WASHINGTON - The U.S. Navy is buying 22 shipboard plastic waste processors, but its recycling program is on hold while officials unravel problems with separating out the metal, paper and food that make up three-fourths of what is supposed to be just plastic. For more than a month, recycler Earth Care Products of Tennessee Inc. has had on its back lot about 6,000 pounds of inch-thick, 20-inch-diameter processed disks. The disks were produced during testing of the Navy's processor prototype, which began last fall on board the aircraft carrier USS George Washington.
However, said Tom Brock, Earth Care's chief operating officer, the disks contain only about 25 percent plastic. The remainder is ``kitchen knives, batteries, paper, food wastes, everything,'' he said.
The Navy announced Aug. 9 it will pay more than $330,000 for 22 shipboard plastic waste processors from a five-company consortium headed by Westinghouse Electronic Systems Co., based in Baltimore. Unfortunately, the Navy has allowed sailors to put ``anything that has some plastic component and is found on board ship'' into the pro-cessors, said Brock, whose business is based in the northwestern Tennessee town of Sharon.
As for the plastic collected so far, ``It's out there in the hot sun, drawing flies. I told them not to ship any more here until we decide what to do with this.''
The plastic disks have not been moved since the second week in July.
The Navy hopes to have all 350 of its surface ships outfitted with at least one processor by the end of 1998. In all, the Navy has spent or expects to budget $238 million to equip surface vessels with the processors, ac-cording to Westinghouse marketing manager Phil Wright.
None of the $7.3 million Westinghouse contract is earmarked to improve the purity of plastic waste collected through the program. The funding allocated so far covers spare parts and ``auxiliary components for surface ships,'' according to the bid award announcement.
The plastic is collected as part of the Navy's continuing ``Don't splash plastic trash'' program, which dates from 1988.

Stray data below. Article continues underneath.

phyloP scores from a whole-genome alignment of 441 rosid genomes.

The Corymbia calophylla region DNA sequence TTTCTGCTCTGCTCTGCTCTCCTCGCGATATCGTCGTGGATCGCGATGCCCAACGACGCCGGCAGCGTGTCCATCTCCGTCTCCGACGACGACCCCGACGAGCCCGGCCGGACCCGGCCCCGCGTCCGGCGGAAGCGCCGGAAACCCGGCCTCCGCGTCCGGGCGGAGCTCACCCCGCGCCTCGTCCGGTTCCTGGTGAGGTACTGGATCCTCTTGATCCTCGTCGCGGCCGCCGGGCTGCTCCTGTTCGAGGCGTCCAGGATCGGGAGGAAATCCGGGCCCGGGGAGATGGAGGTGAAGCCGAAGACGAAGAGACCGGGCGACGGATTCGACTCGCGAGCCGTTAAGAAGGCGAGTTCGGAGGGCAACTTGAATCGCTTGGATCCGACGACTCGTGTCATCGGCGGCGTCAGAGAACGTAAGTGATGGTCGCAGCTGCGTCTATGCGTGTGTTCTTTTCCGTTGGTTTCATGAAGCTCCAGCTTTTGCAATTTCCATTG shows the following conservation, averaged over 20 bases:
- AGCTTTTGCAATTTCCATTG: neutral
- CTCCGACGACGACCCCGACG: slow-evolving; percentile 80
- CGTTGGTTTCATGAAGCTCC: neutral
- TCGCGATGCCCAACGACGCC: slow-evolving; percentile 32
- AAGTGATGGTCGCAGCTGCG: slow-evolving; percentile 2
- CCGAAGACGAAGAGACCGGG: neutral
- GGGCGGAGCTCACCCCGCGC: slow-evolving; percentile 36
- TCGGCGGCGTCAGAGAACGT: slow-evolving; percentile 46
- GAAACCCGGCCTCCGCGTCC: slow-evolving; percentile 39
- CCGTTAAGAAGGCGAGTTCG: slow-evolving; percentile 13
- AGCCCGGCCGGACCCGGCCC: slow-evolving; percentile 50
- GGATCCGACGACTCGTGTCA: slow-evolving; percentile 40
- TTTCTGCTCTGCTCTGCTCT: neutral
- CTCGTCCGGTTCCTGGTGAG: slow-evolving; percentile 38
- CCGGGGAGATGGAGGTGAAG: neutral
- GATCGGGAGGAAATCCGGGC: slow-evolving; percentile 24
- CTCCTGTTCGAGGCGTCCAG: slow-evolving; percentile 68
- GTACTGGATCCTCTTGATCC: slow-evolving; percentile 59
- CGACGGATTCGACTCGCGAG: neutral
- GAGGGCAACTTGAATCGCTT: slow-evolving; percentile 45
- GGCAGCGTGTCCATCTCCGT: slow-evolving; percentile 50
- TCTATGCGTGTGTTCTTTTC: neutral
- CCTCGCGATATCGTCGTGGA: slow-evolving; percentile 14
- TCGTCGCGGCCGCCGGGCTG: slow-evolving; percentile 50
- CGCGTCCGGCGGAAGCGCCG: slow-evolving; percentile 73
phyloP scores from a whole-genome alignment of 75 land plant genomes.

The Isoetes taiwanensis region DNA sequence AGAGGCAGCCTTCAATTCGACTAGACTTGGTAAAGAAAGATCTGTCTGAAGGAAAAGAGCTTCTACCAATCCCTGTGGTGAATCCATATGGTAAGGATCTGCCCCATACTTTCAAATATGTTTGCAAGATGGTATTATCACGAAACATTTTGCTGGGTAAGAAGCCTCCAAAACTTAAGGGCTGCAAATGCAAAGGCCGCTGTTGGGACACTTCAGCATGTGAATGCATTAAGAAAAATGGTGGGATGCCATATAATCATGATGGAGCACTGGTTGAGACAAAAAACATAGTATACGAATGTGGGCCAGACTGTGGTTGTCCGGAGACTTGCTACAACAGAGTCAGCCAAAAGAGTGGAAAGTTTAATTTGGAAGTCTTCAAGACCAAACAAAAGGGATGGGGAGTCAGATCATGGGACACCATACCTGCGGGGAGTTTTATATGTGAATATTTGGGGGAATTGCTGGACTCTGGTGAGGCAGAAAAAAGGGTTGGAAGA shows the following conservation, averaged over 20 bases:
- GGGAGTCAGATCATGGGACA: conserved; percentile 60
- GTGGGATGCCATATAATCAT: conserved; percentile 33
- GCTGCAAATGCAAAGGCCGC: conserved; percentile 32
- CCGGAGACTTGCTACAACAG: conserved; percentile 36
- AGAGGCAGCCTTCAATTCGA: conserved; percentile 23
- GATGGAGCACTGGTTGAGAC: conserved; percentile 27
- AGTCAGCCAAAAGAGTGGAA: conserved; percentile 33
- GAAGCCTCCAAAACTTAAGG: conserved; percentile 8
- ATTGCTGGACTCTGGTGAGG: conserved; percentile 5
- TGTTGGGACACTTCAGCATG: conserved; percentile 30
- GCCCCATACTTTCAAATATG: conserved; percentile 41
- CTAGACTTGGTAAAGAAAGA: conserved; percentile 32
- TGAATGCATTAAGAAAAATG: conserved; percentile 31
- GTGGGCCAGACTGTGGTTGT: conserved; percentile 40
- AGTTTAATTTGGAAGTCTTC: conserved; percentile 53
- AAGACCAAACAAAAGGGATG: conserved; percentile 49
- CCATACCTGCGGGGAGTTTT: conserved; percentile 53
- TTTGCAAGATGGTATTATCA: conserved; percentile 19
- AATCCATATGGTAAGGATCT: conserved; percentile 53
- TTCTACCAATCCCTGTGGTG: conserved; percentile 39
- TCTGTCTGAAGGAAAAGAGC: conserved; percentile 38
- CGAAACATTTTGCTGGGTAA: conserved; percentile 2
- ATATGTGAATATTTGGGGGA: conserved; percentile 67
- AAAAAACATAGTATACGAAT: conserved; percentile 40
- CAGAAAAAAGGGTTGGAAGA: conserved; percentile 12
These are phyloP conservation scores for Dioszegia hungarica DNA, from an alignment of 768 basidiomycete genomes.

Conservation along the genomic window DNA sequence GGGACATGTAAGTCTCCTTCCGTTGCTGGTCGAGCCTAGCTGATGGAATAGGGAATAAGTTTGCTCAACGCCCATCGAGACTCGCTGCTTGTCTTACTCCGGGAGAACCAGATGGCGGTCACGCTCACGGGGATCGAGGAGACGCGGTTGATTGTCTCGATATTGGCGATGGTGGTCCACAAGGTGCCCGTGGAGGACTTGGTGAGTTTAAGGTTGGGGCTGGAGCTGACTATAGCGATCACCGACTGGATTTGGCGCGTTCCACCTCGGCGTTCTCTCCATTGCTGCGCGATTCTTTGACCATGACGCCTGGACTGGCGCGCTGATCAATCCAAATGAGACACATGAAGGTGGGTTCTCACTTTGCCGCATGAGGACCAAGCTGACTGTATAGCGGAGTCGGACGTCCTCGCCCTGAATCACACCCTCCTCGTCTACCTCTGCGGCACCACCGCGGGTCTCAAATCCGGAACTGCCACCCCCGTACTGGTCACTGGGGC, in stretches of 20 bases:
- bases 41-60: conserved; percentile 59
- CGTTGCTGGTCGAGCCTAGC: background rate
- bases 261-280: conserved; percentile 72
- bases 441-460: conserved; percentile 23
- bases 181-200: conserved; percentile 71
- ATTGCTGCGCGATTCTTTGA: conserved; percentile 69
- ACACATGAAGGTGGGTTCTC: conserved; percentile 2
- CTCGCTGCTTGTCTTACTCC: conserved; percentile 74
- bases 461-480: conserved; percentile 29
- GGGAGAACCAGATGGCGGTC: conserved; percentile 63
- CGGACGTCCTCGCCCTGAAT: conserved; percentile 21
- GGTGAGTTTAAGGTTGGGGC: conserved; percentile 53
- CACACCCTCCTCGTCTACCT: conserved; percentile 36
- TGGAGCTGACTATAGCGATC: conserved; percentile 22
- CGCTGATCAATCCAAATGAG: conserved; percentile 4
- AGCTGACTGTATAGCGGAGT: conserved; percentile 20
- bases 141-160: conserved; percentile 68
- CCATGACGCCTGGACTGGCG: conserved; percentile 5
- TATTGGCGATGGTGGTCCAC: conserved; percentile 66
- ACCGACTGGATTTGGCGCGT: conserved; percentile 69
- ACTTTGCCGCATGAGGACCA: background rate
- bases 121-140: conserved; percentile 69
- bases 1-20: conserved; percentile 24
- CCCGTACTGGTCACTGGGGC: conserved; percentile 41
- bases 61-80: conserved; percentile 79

Brock's company contracts as a ``preprocessor'' for plastics manufacturer Seaward International Inc. of Clearbrook, Va., to produce 9,000 linear feet of 10-inch-diameter plastic cores for plastic pier pilings, some of which might include shipboard wastes. Seaward spokesman Robert Taylor said his company and the Navy ``are not far enough along to get a real good understanding of the total content'' of the disks, but added the types of plastics contained in the disks are of ``a pretty broad spectrum.''
Brock said Navy officials have ``completed the job they were intending to do, which is to stop dumping plastics at sea.''
``What they've got now they could put in a landfill, and they've completed their mission,'' he said.
The new processors shred, melt and sterilize all types of plastics into disks as large as 21 inches in diameter, 1-3 inches thick and weighing 15 pounds. These disks will remain on board ship for the duration of its cruise, which frequently are of indeterminate length.
But because of the amount of metal and foreign material in the disks, ``You're not going to be able to use a standard granulator,'' Brock said, adding that the cost for his additional sorting and cleaning ``is under discussion.''
Brock added, ``I've got a way to handle the material if they want to pay for it. But they're wanting me to do it for free,'' he said.
A Navy spokesman said the Westinghouse contract is proofof the service's intent to be the world's only maritime fighting force whose surface vessels are in complete compliance with pollution standards that prohibit jettisoning plastic into international waters. Navy spokesman Lt. Cmdr. Ken Ross said warships are, by international agreement, now exempted from this standard, but, ``Our Navy is the only one to go to this length to get to compliance.''
But the Navy, Brock said, has not settled on what it defines as plastic. Better shipboard discipline to separate usable plastics would go a long way to improve a product manufactured fromthe Navy's plastic wastes, he said.
Westinghouse joined with Penn State Tool and Die Corp. of North Huntington, Pa.; Tooling Specialists Inc. of Latrobe, Pa.; Kuchera Industries of Johns-town, Pa.; and All-Bann Enterprises of Anaheim, Calif., to build the initial processors. Final assembly will be at Westinghouse's Marine Division in Sunnyvale, Calif.
David Schugt, manager of systems development and government relations for Penn State Tool and Die, said Rep. John Murtha, D-Pa., ranking Democrat and former chairman of the House's Defense Appropriations Subcommittee, represents the district that includes Latrobe and Johnstown. Murtha was active in securing the contract.
Ross said the processor reduces plastic volume aboard ship at a ratio of 30-to-1. Each person on board a U.S. Navy ship produces about 3 pounds of solid waste a day, of which about 3.2 ounces is plastic, he said.
The first processors will be in regular use by July 1, 1996. About 25 percent of the fleet is expected to have the processors installed by March 1997, half by July 1997 and 100 percent by the end of 1998.
A Naval Sea Systems Command official noted an aircraft carrier produces about 200,000 pounds of plastic waste in a six-month deployment.